a Resource for Clients & Therapists
2019 Tidbits & to-Do's - morsels to spark curiosity
Many renowned therapists have referenced the value of therapists exploring their inner self in the context of our work:
“To attain greater mastery of self, therapists need to know themselves, have access to their memories, emotions, and values, and gain in the ability to selectively and actively draw from past and present experiences in relating, assessing and intervening with clients.” Dr. Harry J. Aponte, www.harryjaponte.com
“Can we accept as a given that the self of the therapist is an essential factor in the therapeutic process? If this turns out to be true, it will alter our way of teaching therapists as well as treating patients.” ~ Virginia Satir, The Use of Self in Therapy (1987)
“Presence, attunement and resonance within our self will lead to greater presence, attunement and resonance with our clients.” ~ Daniel Siegel, The Mindful Therapist (2010)
“The most important tool is the therapist’s use of self in guiding the process of change.” Salvador Minuchin, The Craft of Family Therapy: Challenging Certainties (2013)
Also referred to as Use of Self of Therapist, Person of the Therapist, or countertransference, what is being referred to is the natural process within the therapist that occurs in the context of our work. Historically, this has been seen as a problematic experience within the therapist, blocking their ability to attune and work with a client. “Countertransference” seems to have a negative connotation that warrants a therapist doing their own deep intra-psychic work, which definitely has merit. However, I will suggest, along with these leaders, that Self of the Therapist work is so much more, and is an invaluable and essential exploration that will reap great benefit to our work with clients. The icing on the cake is that we, ourselves, benefit with greater understanding and access to our inner self, as well as potential healing of our own wounds.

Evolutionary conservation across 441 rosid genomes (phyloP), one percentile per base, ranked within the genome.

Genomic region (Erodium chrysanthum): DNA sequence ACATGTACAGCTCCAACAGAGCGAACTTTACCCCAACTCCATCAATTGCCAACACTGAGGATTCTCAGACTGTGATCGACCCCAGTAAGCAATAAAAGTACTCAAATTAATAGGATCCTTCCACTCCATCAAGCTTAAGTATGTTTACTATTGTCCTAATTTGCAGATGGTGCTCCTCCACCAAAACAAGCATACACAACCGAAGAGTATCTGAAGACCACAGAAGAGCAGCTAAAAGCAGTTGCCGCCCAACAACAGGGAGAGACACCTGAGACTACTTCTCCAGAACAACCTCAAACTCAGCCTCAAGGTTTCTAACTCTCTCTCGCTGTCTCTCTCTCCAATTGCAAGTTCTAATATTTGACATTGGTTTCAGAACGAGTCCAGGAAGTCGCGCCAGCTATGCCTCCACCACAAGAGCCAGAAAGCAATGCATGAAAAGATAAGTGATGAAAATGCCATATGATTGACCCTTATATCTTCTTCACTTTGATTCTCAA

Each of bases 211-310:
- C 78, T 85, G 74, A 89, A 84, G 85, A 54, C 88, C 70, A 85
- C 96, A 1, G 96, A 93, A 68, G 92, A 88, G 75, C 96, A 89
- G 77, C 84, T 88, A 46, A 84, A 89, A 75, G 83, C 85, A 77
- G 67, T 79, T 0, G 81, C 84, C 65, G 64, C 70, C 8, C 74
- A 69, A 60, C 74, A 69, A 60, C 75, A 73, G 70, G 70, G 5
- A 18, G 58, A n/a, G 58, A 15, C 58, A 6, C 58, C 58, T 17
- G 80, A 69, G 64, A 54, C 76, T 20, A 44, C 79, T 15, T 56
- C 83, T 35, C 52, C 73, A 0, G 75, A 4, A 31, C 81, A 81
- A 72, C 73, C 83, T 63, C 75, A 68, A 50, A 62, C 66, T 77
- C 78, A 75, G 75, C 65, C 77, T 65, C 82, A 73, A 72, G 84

Prior to delving in to describe further, as noted, my work around Self of the Therapist has been informed by many very renowned practitioners. In addition to the above leaders, I have explored and studied the works of Buddhist Psychotherapists, Tara Brach and Jack Kornfeld, spiritual leader, Joyce Meyer, and shame researcher, Brené Brown. These resources, in addition to my EFT and EMDR training with many colleagues, supervisors, and clients, have helped me develop and refine a framework for self of therapist mentoring. I am grateful to everyone who has contributed to my journey in some way.
Future blogs will bring this framework to life, however, first, we will explore the foundations of SOT more thoroughly. In my next posts, I will provide the foundational aspects, as well as the barriers and obstacles, boundary issues, and clarity needed to insure a meaningful and safe exploration of your self in the context of your work.
Hi and welcome to my blog! I am excited to have this endeavor underway. It has been many years in the making.